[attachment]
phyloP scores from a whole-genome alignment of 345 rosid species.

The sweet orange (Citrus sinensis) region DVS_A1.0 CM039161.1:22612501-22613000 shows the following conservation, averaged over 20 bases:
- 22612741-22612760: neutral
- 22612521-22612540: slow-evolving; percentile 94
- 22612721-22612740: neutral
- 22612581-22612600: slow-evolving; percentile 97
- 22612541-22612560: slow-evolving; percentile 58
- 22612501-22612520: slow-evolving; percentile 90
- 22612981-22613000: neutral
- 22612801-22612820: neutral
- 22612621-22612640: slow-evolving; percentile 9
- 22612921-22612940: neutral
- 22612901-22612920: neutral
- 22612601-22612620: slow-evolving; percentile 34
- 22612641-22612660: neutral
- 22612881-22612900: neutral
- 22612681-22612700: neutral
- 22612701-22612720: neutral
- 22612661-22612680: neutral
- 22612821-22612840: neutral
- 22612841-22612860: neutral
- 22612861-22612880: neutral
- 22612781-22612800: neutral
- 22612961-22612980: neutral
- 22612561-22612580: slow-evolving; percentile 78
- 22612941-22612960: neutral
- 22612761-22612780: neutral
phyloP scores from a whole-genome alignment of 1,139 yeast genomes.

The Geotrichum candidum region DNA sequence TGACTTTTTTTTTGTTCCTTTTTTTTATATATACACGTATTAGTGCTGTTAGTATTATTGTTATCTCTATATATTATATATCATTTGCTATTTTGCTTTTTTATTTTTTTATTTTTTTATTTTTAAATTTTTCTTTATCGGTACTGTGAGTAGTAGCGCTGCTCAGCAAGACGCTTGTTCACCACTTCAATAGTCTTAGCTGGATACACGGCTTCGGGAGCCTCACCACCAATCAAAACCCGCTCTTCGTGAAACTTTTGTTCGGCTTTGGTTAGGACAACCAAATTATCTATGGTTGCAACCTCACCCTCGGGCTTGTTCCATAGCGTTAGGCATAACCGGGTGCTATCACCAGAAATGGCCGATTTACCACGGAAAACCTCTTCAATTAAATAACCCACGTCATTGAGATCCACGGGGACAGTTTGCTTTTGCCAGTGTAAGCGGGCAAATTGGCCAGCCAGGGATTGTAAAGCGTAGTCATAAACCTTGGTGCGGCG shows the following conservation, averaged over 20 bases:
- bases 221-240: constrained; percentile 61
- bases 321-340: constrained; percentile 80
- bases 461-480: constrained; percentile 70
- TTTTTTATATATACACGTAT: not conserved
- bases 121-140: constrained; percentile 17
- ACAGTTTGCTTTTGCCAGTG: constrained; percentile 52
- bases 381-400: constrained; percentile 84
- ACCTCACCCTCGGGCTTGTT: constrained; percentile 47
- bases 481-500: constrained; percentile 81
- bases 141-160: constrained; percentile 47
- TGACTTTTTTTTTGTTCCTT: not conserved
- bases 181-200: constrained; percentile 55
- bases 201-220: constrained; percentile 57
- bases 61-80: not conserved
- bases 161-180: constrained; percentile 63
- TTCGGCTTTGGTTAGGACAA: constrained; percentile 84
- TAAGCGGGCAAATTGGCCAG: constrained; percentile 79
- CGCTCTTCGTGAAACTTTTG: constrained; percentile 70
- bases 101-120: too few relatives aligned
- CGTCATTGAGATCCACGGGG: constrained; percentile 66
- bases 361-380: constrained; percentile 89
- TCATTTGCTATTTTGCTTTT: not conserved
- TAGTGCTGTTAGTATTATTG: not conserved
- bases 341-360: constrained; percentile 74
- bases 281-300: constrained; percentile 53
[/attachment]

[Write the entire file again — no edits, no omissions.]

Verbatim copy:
phyloP scores from a whole-genome alignment of 345 rosid species.

The sweet orange (Citrus sinensis) region DVS_A1.0 CM039161.1:22612501-22613000 shows the following conservation, averaged over 20 bases:
- 22612741-22612760: neutral
- 22612521-22612540: slow-evolving; percentile 94
- 22612721-22612740: neutral
- 22612581-22612600: slow-evolving; percentile 97
- 22612541-22612560: slow-evolving; percentile 58
- 22612501-22612520: slow-evolving; percentile 90
- 22612981-22613000: neutral
- 22612801-22612820: neutral
- 22612621-22612640: slow-evolving; percentile 9
- 22612921-22612940: neutral
- 22612901-22612920: neutral
- 22612601-22612620: slow-evolving; percentile 34
- 22612641-22612660: neutral
- 22612881-22612900: neutral
- 22612681-22612700: neutral
- 22612701-22612720: neutral
- 22612661-22612680: neutral
- 22612821-22612840: neutral
- 22612841-22612860: neutral
- 22612861-22612880: neutral
- 22612781-22612800: neutral
- 22612961-22612980: neutral
- 22612561-22612580: slow-evolving; percentile 78
- 22612941-22612960: neutral
- 22612761-22612780: neutral
phyloP scores from a whole-genome alignment of 1,139 yeast genomes.

The Geotrichum candidum region DNA sequence TGACTTTTTTTTTGTTCCTTTTTTTTATATATACACGTATTAGTGCTGTTAGTATTATTGTTATCTCTATATATTATATATCATTTGCTATTTTGCTTTTTTATTTTTTTATTTTTTTATTTTTAAATTTTTCTTTATCGGTACTGTGAGTAGTAGCGCTGCTCAGCAAGACGCTTGTTCACCACTTCAATAGTCTTAGCTGGATACACGGCTTCGGGAGCCTCACCACCAATCAAAACCCGCTCTTCGTGAAACTTTTGTTCGGCTTTGGTTAGGACAACCAAATTATCTATGGTTGCAACCTCACCCTCGGGCTTGTTCCATAGCGTTAGGCATAACCGGGTGCTATCACCAGAAATGGCCGATTTACCACGGAAAACCTCTTCAATTAAATAACCCACGTCATTGAGATCCACGGGGACAGTTTGCTTTTGCCAGTGTAAGCGGGCAAATTGGCCAGCCAGGGATTGTAAAGCGTAGTCATAAACCTTGGTGCGGCG shows the following conservation, averaged over 20 bases:
- bases 221-240: constrained; percentile 61
- bases 321-340: constrained; percentile 80
- bases 461-480: constrained; percentile 70
- TTTTTTATATATACACGTAT: not conserved
- bases 121-140: constrained; percentile 17
- ACAGTTTGCTTTTGCCAGTG: constrained; percentile 52
- bases 381-400: constrained; percentile 84
- ACCTCACCCTCGGGCTTGTT: constrained; percentile 47
- bases 481-500: constrained; percentile 81
- bases 141-160: constrained; percentile 47
- TGACTTTTTTTTTGTTCCTT: not conserved
- bases 181-200: constrained; percentile 55
- bases 201-220: constrained; percentile 57
- bases 61-80: not conserved
- bases 161-180: constrained; percentile 63
- TTCGGCTTTGGTTAGGACAA: constrained; percentile 84
- TAAGCGGGCAAATTGGCCAG: constrained; percentile 79
- CGCTCTTCGTGAAACTTTTG: constrained; percentile 70
- bases 101-120: too few relatives aligned
- CGTCATTGAGATCCACGGGG: constrained; percentile 66
- bases 361-380: constrained; percentile 89
- TCATTTGCTATTTTGCTTTT: not conserved
- TAGTGCTGTTAGTATTATTG: not conserved
- bases 341-360: constrained; percentile 74
- bases 281-300: constrained; percentile 53